Demolition of Gas Tanks in Brooklyn Dashes Hopes of Reuse
As the global climate crisis grabs more attention and the need to shift from fossil fuels to renewable energy sources grows more urgent, cities are grappling with what to do with the industrial artifacts of our petroleum-based past. In New York, the demolition earlier this month of 10 abandoned oil tanks along the East River in Brooklyn points to the tension between building on these relics and expunging them from modern view.
In 2016, the city purchased a seven-acre plot (complete with tanks) from Bayside Fuel Oil Depot Corporation, intending to add the tract to a 28-acre waterfront park that has been in the works since 2005. But what to do with the tanks proved contentious: some viewed them as a stinging reminder of the waterfront’s toxic past, while others saw historic structures with contemporary potential.
A group of architects, designers, environmentalists, and community advocates joined forces to come up with a plan to repurpose the vessels. The concept—originally called Maker Park and later dubbed simply “the Tanks”—called for vertical gardens, performance spaces, and oyster hatcheries to occupy the former containers, surrounded by playgrounds, open green spaces, and boat launches.
Leaders of the effort—Stacey Anderson, an associate director at the nonprofit Van Alen Institute, and Karen Zabarsky, a creative director at Kushner Companies—engaged architect Jay Valgora of Studio V and landscape architect Ken Smith of Ken Smith Workshop. Working pro bono, the team proposed covering contamination caps (used for soil remediation) with dunes to restore the native habitat of the area. “Giant lawns are one of the least sustainable things you can do with a waterfront site,” Smith tells RECORD. “They have a place. But they shouldn’t be the whole thing.” (The city’s plan, after removing the structures, includes synthetic turf and a centralized great lawn.)
In late spring, the Tanks launched a petition to stall demolition, giving the public more time to consider its alternative proposition. But just as the vision seemed to be gaining popularity, the city began dismantling the tanks.
To some in the community, demolition was the only acceptable outcome. The North Brooklyn waterfront has a complicated history, shaped by the toxic legacy of the Second Industrial Revolution. In 1867, petroleum pioneer Charles Pratt built America’s first modern oil refinery nearby. It was soon joined by dozens more, establishing that stretch of the East River as an epicenter of production. More than a century later, the effects lingered: in the late 1970s, the Coast Guard discovered between 17 and 30 million gallons of oil and other carcinogenic chemicals had spilled into nearby Newtown Creek, permeating 55 acres of soil. And in the 1990s, a Health Department survey found that residents of the nearby neighborhoods of Greenpoint and Williamsburg experienced higher rates of stomach cancer and some kinds of leukemia than other New Yorkers. The creek was declared a Superfund site in 2010, and cleanup continues today.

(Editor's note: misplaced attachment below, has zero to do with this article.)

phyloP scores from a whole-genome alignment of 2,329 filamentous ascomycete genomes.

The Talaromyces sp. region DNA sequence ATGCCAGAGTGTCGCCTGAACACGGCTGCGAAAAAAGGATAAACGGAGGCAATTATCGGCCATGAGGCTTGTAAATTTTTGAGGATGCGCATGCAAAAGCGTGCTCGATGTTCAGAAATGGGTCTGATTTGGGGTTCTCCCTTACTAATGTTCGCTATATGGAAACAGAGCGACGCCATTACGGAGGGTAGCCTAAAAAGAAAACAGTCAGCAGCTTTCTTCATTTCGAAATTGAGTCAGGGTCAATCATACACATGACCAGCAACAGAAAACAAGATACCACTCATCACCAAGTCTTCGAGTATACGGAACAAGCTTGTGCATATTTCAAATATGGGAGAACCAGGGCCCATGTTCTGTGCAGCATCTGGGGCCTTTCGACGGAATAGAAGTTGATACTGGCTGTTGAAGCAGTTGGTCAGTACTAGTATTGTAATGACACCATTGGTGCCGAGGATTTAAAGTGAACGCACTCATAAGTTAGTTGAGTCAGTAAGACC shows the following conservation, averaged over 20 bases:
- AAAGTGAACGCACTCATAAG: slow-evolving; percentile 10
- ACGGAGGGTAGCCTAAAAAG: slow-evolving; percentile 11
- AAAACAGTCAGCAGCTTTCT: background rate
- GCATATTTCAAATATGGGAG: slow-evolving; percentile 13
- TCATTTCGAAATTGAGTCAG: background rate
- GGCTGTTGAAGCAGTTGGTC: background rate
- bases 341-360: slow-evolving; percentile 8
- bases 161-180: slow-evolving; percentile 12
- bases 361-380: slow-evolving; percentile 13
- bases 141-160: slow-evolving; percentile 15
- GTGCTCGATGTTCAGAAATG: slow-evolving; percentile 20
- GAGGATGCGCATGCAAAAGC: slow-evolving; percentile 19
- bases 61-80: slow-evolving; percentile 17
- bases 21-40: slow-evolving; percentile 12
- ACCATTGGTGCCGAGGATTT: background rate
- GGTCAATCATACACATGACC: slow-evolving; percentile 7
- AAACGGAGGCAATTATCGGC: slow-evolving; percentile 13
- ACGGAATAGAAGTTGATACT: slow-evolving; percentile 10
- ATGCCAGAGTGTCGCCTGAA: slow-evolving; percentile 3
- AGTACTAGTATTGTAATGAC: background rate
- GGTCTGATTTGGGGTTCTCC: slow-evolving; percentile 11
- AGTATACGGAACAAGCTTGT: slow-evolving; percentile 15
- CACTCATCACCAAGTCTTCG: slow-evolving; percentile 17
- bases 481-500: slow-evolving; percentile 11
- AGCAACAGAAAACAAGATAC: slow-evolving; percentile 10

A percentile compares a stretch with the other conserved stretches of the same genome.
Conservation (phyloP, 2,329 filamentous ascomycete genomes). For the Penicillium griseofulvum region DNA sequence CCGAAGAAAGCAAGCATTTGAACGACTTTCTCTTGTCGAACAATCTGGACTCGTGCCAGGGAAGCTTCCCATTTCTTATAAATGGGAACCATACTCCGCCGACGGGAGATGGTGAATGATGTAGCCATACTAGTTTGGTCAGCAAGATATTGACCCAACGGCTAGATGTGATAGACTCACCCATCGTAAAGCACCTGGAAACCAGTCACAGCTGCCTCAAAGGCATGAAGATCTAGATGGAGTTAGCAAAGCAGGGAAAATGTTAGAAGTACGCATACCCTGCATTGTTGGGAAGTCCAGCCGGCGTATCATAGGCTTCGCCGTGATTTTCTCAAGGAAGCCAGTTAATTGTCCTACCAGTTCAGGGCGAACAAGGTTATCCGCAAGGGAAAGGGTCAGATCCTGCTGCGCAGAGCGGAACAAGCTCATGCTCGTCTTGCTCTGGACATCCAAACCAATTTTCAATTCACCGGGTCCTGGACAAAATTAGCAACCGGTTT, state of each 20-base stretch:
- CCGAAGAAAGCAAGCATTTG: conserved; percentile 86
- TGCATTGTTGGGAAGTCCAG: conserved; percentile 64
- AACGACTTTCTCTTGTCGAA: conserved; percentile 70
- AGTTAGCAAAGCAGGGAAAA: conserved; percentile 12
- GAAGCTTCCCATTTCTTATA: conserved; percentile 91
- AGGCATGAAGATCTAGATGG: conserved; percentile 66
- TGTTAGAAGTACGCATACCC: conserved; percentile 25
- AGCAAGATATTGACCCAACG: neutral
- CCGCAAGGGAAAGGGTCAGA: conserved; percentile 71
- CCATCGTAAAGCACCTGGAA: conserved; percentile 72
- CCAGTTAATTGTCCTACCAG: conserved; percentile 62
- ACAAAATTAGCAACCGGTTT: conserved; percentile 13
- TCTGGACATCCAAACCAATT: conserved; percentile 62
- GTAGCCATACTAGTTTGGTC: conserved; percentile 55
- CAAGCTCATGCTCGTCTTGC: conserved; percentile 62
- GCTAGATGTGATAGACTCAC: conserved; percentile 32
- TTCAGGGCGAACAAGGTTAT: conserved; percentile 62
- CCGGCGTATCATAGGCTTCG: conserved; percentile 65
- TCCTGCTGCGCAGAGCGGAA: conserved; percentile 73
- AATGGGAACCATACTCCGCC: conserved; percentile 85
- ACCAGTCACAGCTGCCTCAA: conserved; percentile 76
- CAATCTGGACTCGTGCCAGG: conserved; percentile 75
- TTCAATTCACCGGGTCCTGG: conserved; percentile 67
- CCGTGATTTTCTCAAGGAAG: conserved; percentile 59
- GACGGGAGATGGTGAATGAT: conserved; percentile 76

“It’s almost painful to look at [the tanks], because they represent everything bad in the world right now,” says Steve Chesler, speaking on behalf of Friends of Bushwick Inlet Park, a neighborhood advocacy association that has worked with the city on the waterfront project. “Just painting them white is salt in the wound for people who have endured decades of environmental abuse.”
The Parks Department tells RECORD that removing the tanks was an essential step toward remediation. “This is a large site with a complex history of previous uses,” says Crystal Howard, an associate commissioner with the Parks Department. “Removal of aboveground structures will allow for more thorough site-assessment work.”
But members of the Tanks team, including Matthew Carroll of Tenen Environmental, question that conclusion. “It’s my opinion that keeping the tanks would have, in fact, been the most efficient approach.” According to the group’s estimate, now that the tanks have been dismantled, their site will require the removal of some 20,000 truckloads of soil. The New York State Department of Environmental Conservation tells RECORD that the area is still under investigation; proposed cleanup plans will be released for public review and input.
Innovative adaptation of industrial structures is hardly without precedent. Just miles from Bushwick Inlet, Hunter’s Point South Park was once home to slaughterhouses, oil refineries, and chemical plants. Gas Works Park, a former coal-gasification plant turned industrial-themed playground, is a fixture of the Seattle waterfront. Oil Tank Culture Park in Seoul, formerly an abandoned oil depot, aims to raise awareness about sustainability and urban regeneration as part of its mission. And Tank Shanghai, a cluster of decommissioned fuel tanks, is a heralded urban park featuring public gardens and art installations.
It comes down to personal perspective. “Some people believe we should tear down things we’re afraid of,” said Valgora. “I think we have to keep elements of our history but reinvent them with new meaning and purpose.” According to its master plan, the Parks Department does intend to draw on Brooklyn’s past, highlighting maritime history rather than its role as a fuel-storage hub. Current renderings feature an unbroken swath of open field where the tanks once sat. Removing them alters the landscape. What it can’t change is the history.